Hong Kong Human Rights Monitor

From Wikipedia, the free encyclopedia
Jump to navigation Jump to search

Hong Kong Human Rights Monitor
Non-governmental organisation
Founded1995, Hong Kong

The Hong Kong Human Rights Monitor (HKHRM) (Chinese: 香港人權監察) is a local non-governmental organisation which was established in April 1995. It aims at promoting better human rights protection in Hong Kong in the aspect of legislation and people's everyday life.

The organisation is concerned about issues like National Security Laws or Article 23, immigration law, public service broadcasting, the police complaint system, the inspection of prisons, racial discrimination, sex discrimination and freedoms of association, assembly and expression etc.

One of the organisation's main aims is to educate the Hong Kong community to the human rights that they currently have, that they should have and that will better the community. This helps establish an awareness of the initial and potential Hong Kong human rights throughout society. The recent founding of the Hong Kong Human Rights Monitor Education Charitable Trust contributes constructively to the social awareness of basic and more complex human rights issues.


  1. Hong Kong Human Rights Monitor – membership comprises mainly Chinese born in Hong Kong with mandate on human rights and rule-of-law issues in Hong Kong.
  2. Hong Kong Human Rights Monitor Education Charitable Trust – a charitable fund that promotes awareness of human rights among the people in Hong Kong.
  3. Digital Library – holds human rights treaties and related documents in electronic format.
  4. Resource and Information Centre – collects and distributes basic human rights information.


The work of HKHRM covers five broad areas:

1. Supporting human rights in Hong Kong
HKHRM observes the law, policies and actions of the government such as by participating in Legislative Council of Hong Kong hearings and holding campaigns on human rights issues and the rule of the law.

2. Assertaining the human rights conditions in Hong Kong
HKHRM undertakes research on a variety of important topics including immigration law, constitutional matters, freedoms of association, assembly and expression, the conduct of the police, and the treatment of prisoners.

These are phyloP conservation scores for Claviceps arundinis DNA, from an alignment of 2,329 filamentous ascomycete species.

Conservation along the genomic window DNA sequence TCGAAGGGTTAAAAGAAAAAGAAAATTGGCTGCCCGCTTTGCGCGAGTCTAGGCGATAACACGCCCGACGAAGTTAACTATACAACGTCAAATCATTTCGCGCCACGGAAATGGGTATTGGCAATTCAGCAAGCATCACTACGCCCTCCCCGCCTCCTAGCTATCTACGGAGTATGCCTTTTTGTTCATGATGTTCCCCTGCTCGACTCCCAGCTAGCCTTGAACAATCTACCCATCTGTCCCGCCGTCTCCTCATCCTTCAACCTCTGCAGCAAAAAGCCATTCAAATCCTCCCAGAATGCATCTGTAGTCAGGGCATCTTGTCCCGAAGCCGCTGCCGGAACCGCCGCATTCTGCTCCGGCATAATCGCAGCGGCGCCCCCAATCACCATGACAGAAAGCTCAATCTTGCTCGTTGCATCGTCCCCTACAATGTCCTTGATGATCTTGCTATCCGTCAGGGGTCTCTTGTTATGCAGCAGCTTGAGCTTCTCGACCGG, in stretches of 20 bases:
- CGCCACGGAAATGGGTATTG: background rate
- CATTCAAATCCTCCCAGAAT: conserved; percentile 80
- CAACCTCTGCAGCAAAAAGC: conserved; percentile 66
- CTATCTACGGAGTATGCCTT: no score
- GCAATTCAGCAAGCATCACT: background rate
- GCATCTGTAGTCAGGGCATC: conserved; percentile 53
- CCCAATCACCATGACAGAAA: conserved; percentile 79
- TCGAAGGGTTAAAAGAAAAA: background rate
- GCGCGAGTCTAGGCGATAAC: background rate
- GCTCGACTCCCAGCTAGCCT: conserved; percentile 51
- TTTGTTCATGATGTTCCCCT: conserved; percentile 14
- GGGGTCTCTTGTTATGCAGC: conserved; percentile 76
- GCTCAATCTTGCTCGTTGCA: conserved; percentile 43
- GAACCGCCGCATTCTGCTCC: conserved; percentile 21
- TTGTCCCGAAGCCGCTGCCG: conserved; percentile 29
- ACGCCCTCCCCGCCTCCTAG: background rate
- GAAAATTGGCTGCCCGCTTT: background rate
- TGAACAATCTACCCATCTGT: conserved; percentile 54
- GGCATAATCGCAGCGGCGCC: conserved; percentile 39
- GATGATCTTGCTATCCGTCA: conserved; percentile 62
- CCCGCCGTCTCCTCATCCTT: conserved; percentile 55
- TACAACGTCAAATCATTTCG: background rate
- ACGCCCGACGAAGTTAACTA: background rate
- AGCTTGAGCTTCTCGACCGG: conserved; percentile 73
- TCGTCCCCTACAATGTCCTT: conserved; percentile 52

3. Telling the world about human rights in Hong Kong
HKHRM briefs the press, the United Nations, local and overseas governments and legislative bodies on Hong Kong human rights issues both orally and through written reports.

4. Public education about human rights
HKHRM publishes various educational materials about human rights in Chinese and/or English and distributes them to the public. Publications include a newsletter, teach-yourself human rights pamphlets and a calendar. The materials cover subject matter ranging from the Universal Declaration of Human Rights to anti-small circle election. It also delivers speeches at public occasions and organises evening classes on human rights.

5. Working on human rights-related issues
HKHRM handles cases referred to it by other non-governmental organisations that have significant implications for legal or institutional improvements. Its interest goes beyond individual citizens to concern public affairs such as police and immigration issues.

Past events[edit]

Observation and inspection[edit]

HKHRM is active in observing the operation of government departments.

In the past, the HKHRM has held campaigns for improvements of the police complaint system, and even more in depth issues such as requesting an independent inquiry for Lee Shing Tat's victim case.

During the World Trade Organization Hong Kong Ministerial Conference 2005, there were many anti World Trade Organization demonstrations. HKHRM sent four members to observe the way Hong Kong Police handled the demonstrators. HKHRM Director Mr Law Yuk Kai claimed that the demonstrators were highly controlled but the police has over-reacted and lacked flexibility. He suggested more communication between the police and the demonstrators so as to lower the chance of misunderstanding.[1]

Prior to the Legislative Council Election in 2004, HKHRM set up the “Election Administration Irregularities Report Hotline” to collect reports about election irregularities from the general public. They received over 15 calls from presiding officers, polling officers, voters and election representatives. Complaints included harsh condition for polling officers, unprofessional handling of votes and promotional activities in non-canvassing areas. Some election representatives reported that the process of ballot boxes sealing and vote counting could not be observed. As a reaction to the complaints, HKHRM urged Electoral Affairs Commission to investigate the reported issues.[2]